Daniella Stalingovskis is a junior in FIU Honors College pursuing a bachelor’s degree in Business Analytics with a minor in Economics. She attended the Honors Spain program in the summer of 2019. Here are her as texts in Spain.
Madrid as Text:
“Wait a Minute Mr. Postman” by Daniella Stalingovskis of FIU at Museo de Americas, Madrid
When exploring and immersing myself about the history of the Americas in the Museo de Americas, I noticed how many controversial paintings in the museum were not fully explained to their visitors. It makes it seem that it is Spain’s intention to hide the oppression they caused under the rug and to still glorify their perspective of the golden age period in Spain when they conquered the Americas while ignoring the other side of the story of the indigenous people and the African slaves that were forcibly abused during Spain’s reign. The most noticeable example were the Las Castas paintings on display where no in-depth explanation as to what these paintings are and why they were created in the first place. It was not for aesthetics, but it served as a public reminder of one’s place in society based on one’s lineage. These paintings served as a reinforcement of Spain’s paranoia of a pure European and Christian bloodline and if one does not fully fit the criteria, one would not be able to live a life with economic or financial freedom. After visiting the museum, I stumbled across the souvenir shop and saw a rack of postcards with those same images. The same paintings that reinforced the oppressive caste system based on one’s bloodline that predetermines one’s entire lifestyle. It is problematic, ignorant, exploitative, and offensive to those who suffered during those times and are used for a measly half a euro for opportunistic gain for profit.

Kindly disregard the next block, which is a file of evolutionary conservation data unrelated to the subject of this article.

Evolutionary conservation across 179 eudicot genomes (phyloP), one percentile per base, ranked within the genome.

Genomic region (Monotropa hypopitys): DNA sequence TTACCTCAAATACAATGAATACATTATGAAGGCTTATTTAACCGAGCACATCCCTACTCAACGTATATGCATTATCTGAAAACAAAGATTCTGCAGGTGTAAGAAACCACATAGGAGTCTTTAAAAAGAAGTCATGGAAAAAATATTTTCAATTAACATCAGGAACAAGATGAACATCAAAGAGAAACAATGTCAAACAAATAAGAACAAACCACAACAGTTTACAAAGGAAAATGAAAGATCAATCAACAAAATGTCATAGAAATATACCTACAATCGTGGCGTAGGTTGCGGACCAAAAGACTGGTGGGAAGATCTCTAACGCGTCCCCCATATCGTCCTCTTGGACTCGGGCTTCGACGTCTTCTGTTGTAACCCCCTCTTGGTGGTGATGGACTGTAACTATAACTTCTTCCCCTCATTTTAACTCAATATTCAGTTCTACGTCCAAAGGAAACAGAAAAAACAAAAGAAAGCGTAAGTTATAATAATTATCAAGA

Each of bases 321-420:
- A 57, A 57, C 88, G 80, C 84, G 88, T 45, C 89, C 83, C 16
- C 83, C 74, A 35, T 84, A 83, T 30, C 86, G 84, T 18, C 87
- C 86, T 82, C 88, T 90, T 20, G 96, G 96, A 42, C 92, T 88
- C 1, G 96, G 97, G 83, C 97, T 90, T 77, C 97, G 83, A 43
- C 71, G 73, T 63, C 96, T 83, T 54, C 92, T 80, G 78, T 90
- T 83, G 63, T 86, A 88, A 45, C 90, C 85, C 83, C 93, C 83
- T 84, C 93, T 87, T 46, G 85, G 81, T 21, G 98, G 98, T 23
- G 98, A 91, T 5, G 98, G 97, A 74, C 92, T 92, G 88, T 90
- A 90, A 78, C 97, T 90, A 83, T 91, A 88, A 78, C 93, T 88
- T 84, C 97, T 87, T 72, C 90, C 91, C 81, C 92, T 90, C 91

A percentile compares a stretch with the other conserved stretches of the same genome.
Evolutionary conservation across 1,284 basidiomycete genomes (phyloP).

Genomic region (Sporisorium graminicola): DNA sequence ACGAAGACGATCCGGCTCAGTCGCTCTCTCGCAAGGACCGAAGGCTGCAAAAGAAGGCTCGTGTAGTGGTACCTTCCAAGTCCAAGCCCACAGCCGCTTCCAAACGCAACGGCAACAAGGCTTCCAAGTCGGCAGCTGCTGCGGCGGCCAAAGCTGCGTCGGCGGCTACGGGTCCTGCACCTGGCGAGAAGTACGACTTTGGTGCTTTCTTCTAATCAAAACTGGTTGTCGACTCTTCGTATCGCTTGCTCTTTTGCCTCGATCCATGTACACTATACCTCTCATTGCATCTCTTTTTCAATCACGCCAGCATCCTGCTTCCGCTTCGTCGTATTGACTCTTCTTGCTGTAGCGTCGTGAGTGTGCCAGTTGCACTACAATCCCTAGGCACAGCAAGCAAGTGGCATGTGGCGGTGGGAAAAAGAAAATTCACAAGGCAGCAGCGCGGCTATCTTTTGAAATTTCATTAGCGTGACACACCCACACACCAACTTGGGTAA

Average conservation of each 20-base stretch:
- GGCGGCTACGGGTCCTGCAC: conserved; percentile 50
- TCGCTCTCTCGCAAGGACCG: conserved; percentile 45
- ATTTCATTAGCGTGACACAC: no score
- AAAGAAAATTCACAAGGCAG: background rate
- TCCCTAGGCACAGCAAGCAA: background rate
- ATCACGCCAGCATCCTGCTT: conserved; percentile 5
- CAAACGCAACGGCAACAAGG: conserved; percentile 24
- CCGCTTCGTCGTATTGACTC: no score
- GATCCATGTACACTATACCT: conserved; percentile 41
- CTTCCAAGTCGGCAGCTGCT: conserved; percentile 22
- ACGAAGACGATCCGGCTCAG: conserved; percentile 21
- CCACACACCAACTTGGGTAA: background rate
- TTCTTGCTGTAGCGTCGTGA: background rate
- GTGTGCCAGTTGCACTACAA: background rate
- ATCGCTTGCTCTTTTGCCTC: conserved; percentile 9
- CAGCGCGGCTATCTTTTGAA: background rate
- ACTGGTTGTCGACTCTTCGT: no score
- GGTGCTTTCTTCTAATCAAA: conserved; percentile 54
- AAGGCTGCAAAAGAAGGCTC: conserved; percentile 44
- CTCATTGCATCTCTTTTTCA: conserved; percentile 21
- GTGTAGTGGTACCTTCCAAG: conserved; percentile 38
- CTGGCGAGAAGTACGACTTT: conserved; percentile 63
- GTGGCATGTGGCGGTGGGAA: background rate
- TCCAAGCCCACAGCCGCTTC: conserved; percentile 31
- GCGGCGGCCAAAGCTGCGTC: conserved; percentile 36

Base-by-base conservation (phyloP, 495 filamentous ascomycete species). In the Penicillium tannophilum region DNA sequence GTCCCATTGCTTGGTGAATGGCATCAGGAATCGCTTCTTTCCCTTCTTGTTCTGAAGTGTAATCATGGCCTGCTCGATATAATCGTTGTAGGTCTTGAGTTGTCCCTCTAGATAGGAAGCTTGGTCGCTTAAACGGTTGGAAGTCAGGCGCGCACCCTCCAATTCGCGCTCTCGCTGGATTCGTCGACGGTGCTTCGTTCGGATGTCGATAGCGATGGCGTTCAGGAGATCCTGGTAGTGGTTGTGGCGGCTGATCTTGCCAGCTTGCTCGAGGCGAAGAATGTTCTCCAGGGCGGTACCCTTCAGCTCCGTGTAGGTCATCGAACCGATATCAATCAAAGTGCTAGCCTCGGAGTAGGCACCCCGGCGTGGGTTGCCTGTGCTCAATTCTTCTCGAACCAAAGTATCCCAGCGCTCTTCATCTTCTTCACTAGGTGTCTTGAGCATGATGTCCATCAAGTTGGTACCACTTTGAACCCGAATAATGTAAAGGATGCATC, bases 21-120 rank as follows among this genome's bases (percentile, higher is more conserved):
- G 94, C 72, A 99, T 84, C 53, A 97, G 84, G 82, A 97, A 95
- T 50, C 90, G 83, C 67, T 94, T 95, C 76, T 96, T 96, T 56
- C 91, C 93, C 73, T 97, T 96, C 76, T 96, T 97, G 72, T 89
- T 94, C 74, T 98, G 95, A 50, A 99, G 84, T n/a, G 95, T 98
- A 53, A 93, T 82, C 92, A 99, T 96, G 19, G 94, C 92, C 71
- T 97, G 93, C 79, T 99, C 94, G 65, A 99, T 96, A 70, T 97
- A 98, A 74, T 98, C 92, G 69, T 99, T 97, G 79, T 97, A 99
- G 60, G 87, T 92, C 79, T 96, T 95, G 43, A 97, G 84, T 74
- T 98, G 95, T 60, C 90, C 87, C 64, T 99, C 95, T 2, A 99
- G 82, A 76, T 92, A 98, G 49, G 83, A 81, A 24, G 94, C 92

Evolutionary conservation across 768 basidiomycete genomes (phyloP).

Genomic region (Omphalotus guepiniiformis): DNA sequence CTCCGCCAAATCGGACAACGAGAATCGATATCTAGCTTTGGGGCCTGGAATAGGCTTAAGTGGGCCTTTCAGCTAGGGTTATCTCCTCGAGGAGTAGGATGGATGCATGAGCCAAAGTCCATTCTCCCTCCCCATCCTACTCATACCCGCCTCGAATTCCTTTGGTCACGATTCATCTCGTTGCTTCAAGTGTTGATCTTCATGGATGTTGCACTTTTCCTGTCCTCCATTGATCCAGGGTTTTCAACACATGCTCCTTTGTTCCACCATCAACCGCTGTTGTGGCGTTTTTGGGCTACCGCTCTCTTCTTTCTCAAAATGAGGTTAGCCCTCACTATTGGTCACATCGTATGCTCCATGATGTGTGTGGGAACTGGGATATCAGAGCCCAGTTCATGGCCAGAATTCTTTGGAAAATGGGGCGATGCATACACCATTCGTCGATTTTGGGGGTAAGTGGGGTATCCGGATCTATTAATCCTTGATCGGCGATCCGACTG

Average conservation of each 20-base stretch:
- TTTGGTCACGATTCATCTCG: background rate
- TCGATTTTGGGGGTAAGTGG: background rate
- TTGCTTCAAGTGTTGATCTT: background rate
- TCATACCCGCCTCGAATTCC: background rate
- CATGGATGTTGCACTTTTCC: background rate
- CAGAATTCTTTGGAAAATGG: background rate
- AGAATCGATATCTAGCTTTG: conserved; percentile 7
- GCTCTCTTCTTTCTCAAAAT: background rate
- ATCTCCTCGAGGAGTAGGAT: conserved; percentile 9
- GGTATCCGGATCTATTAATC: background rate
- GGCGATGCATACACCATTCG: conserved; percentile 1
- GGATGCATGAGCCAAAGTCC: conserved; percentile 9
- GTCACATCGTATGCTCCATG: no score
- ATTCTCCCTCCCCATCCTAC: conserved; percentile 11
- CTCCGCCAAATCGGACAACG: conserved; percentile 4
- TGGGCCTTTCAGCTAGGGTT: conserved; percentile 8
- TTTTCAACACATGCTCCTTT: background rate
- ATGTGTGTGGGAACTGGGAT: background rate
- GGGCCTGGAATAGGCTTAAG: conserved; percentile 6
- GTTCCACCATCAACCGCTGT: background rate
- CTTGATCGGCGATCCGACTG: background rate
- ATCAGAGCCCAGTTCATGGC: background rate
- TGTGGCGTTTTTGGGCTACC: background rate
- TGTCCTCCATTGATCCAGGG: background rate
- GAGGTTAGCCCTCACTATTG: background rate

Segovia/Toledo as Text:
“The Beauty of Faith” by Daniella Stalingovskis of FIU at the Cathedral of Segovia
I have always considered myself as an agnostic person when it comes to the topic of religion. However, when visiting the Cathedral of Segovia, the most intricate and complex wooden sculpture simply entranced me. This version was created by Gregorio Fernández during 1631-1636 and he made only 14 versions that were created of the same design. The amount of effort and time spent to develop a realistic wooden sculpture of Jesus Christ and his crucifixion is phenomenal considering the period it was created in. Fernández used cork to create the wounds on the body, polychrome wood for the body and fabrics, and a bull’s horn and animal bones for the fingernails, toenails, and the teeth. Despite my agnostic background, I deeply appreciate the religious artworks and devotions that the sculptors and artists had as motivation to create beautiful and realistic pieces such as this. I was amazed how the fabrics were not real but wooden as well as the pillow that Jesus Christ is resting his head on. Witnessing pieces such as this makes me wonder about the creativity and dedication within people is obtainable no matter what era or technology is available. We have so many resources and technology for woodworking and creating sculptures now than we did back in the 17th century but this sculpture looks so recent and well crafted with the tools Fernández had back then. Overall, it is a beautiful and intricate sculpture that uses creative methods available at the time to have a realistic result such as this sculpture of Jesus Christ.
Cordoba & Granada as Text:
Sevilla as Text:
Sitges as Text:
Barcelona as Text:
Montserrat as Text: